It isn't all quite so complex though. What Would You Have Me Do is set to piano and is jaw droppingly powerful as its raw emotion punctures the silence whilst Don't Tell Me is one violent guitar sound so stark that the pent up anger the song contains is multiplied exponentially and opener I Don't Care What You Call Me relies only on acoustic guitar and mouth organ to deliver its caustic venomous put down to David's detractors.
Most of the songs are introduced with some background to the song. For Katie David tells us of a young Ford crush on Katie Derham, the news reporter, and how he'd silence his house full of young men to hear her talk. He ad libs a number of lines about stalkerish behaviour at the end of it too to great effect.
Laughing Aloud closes the first part of the set (David tells us he needs the loo so we have a break) and it feels like a defining point. It starts from humble beginnings and a quiet acoustic before building slowly until it explodes into life lifting us all up with it. It's epic, yes, but with no hint of bombast, powerful but completely under control and a fitting end to the record.
After the break David comes back and starts with some more recent material. Pour A Little A Poison, the opening track from his last full LP 2013's Charge and One Of These Days from last year's The Arrangement EP show that his creative juices haven't dimmed over time as his horizons have expanded. Poison is a head first race to the finish type of song that tells the story of a disastrous tour of the US Deep South whilst One Of These Days, a duet on record, is a beautifully emotional yet resigned and slightly bitter lament to a lost love.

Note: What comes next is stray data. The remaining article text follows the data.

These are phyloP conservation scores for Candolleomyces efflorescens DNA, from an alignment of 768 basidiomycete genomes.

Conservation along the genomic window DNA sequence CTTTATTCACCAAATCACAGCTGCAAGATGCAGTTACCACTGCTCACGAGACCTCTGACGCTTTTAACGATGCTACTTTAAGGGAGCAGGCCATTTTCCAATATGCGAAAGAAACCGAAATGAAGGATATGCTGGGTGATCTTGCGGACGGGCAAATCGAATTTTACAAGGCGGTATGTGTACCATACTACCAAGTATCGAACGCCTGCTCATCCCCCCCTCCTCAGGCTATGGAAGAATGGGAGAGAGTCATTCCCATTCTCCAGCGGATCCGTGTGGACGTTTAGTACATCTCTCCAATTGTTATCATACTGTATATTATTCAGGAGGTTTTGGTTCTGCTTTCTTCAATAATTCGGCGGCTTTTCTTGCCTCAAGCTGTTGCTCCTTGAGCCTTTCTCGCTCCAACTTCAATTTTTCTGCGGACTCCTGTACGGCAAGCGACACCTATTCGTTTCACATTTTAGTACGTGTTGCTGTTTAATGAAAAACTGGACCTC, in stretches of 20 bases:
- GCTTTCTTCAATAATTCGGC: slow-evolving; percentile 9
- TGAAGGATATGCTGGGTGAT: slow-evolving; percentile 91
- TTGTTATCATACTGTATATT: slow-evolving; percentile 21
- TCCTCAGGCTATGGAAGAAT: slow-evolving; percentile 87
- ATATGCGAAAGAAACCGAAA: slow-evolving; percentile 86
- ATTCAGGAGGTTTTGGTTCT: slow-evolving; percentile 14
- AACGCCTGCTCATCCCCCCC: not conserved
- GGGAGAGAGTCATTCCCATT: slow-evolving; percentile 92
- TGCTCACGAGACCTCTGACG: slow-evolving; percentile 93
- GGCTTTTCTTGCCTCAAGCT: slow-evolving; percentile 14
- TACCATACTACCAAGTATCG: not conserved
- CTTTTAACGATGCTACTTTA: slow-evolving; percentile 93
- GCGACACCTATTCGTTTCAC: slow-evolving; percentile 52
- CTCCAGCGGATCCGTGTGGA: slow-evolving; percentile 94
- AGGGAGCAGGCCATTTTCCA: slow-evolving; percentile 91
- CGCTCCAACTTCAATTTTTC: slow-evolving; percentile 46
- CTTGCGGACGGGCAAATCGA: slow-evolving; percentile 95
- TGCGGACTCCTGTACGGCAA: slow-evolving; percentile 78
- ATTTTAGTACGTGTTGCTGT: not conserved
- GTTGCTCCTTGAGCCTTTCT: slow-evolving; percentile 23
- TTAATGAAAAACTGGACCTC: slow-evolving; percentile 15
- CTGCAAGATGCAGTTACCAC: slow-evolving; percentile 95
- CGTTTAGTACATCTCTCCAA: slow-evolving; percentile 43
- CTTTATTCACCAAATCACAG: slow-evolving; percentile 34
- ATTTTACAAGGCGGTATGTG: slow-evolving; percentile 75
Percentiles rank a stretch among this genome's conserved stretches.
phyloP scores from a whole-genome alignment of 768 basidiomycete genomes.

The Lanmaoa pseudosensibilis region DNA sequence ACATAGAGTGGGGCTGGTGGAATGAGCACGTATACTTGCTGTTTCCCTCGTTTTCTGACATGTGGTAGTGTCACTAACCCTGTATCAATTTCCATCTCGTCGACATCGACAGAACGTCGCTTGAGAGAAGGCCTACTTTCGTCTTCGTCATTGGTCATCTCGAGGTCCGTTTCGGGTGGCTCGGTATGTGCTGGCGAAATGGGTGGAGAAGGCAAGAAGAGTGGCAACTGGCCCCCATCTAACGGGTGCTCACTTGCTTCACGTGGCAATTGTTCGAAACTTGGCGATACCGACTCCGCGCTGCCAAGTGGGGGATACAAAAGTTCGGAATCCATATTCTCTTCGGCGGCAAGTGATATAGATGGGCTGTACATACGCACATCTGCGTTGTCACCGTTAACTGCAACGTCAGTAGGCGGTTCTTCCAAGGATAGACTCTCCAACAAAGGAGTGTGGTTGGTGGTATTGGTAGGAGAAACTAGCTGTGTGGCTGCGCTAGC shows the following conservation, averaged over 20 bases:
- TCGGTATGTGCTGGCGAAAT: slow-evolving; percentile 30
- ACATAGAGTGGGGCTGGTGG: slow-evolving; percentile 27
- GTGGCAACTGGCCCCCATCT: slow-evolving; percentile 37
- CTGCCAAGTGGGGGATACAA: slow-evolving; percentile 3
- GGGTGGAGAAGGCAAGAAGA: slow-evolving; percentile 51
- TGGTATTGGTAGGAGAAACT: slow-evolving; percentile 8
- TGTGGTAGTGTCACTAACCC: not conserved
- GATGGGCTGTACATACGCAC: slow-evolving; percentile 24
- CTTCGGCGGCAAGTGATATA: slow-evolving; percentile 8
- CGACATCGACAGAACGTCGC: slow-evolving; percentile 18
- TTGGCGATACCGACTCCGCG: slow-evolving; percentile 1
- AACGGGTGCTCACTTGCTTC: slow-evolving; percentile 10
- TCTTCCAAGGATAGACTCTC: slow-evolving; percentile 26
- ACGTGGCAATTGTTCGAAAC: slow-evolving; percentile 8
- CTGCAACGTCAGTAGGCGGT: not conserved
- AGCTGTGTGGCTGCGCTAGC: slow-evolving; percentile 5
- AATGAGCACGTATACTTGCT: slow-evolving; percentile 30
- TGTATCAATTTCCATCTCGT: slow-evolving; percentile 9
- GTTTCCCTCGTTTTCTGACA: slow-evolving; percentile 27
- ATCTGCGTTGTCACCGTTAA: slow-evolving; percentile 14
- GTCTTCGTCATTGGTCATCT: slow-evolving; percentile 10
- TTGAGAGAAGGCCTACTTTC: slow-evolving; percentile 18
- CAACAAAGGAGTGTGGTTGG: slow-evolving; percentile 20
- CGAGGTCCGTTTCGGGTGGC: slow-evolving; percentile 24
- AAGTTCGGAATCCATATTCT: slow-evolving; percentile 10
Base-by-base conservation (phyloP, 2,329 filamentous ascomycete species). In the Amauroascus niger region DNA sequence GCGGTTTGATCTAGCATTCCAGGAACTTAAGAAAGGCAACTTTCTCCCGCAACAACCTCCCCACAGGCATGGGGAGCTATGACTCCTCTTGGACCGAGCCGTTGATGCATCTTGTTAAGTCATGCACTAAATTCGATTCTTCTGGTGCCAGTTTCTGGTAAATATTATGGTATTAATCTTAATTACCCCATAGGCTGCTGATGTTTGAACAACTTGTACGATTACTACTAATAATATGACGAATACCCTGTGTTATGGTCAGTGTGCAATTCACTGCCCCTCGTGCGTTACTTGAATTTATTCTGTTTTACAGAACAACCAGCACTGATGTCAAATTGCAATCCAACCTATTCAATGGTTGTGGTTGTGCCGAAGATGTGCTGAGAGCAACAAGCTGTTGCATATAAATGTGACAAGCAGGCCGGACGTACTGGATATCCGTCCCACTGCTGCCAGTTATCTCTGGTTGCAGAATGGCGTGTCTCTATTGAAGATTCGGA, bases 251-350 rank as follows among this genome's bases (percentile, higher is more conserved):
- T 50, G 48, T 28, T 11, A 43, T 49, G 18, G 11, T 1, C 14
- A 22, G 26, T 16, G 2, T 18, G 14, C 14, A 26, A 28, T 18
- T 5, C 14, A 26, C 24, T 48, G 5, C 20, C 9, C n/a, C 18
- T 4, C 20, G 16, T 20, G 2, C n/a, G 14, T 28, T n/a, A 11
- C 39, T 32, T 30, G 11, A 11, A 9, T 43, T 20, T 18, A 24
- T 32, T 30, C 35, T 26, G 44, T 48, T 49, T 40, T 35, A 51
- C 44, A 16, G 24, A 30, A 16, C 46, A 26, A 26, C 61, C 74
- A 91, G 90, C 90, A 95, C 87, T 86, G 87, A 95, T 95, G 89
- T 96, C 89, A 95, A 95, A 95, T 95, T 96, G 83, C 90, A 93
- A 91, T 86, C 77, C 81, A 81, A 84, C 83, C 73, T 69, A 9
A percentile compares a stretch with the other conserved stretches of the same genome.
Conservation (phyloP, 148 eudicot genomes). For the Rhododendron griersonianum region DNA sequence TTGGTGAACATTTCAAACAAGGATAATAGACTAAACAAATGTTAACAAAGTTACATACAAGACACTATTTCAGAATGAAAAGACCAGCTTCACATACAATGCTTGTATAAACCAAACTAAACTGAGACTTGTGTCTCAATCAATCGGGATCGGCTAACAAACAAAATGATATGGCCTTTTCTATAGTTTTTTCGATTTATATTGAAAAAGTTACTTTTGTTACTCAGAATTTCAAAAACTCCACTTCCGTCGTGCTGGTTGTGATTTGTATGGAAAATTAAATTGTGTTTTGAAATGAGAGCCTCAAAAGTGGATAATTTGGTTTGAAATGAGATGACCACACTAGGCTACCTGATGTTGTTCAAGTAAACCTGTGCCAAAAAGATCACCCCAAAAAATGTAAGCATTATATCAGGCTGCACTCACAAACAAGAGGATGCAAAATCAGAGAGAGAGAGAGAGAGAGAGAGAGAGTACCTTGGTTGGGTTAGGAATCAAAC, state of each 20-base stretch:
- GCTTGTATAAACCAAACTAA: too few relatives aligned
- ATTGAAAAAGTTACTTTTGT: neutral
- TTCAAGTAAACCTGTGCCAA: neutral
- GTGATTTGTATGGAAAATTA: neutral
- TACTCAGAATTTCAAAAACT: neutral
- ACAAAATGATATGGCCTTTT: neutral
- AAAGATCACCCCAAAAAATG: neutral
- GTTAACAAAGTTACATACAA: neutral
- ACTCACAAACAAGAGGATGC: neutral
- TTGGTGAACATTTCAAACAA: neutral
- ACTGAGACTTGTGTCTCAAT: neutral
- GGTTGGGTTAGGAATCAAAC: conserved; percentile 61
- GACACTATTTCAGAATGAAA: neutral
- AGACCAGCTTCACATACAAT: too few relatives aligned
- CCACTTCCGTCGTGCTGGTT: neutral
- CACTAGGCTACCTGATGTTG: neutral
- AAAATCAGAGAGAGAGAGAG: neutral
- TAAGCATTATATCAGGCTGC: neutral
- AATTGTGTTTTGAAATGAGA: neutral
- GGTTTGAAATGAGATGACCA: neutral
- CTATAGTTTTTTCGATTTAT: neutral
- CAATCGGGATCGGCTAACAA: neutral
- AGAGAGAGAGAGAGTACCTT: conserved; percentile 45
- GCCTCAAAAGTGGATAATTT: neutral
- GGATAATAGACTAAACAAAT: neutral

He cheers matters up with a piano version of Decimate, possibly his most commercial offering as ever as the focus track from that difficult second album that was laden with the weight of expectation of a medium sized budget and misdirected record label hype. It's a great pop song surrounded by great songs and Ford almost acknowledges this by dropping a medley of December 63 (What A Night), Young Hearts Run Free and (Your Love Is) Lifting Me Higher into the middle of it.
But it's back to the contemplative O'Sullivan's Jukebox, again from The Arrangement, to close the set as he reminisces back to his youth in Eastbourne and the only Irish bar in town where he spent his days discovering the joys of Guinness. He even manages to get away with a quip mid song about both United and City being hated by neutrals when he refers to being the rock of the back four.
Replaying and revisiting I Sincerely Apologise For All The Trouble I've Caused is a revelation. It's a unique album in the sense that it feels so utterly free of pretence, of trying to hard to create something to sell. It's deeply emotional and personal in places, a good old rant at the state of the world in others but never dips in intensity or quality throughout. Ten years or so ago, Ford inadvertently created a masterpiece from the sanctity of his basement with nothing to prove to anyone and nothing to lose and tonight is a celebration of that fact.
David Ford’s website can be found here. He is also on Twitter and Facebook. I Sincerely Apologise For All The Trouble I've Caused will also be released on vinyl for the first time by the end of the year.
Our feature on I Sincerely Apologise For All The Trouble I've Caused can be found here.
David's tour playing the album in full continues at the following venues in October :
17 - South Woodchester The Convent Hotel
24 - London Bush Hall
He also mentioned he hoped to bring Milk And Cookies back to Manchester later this year.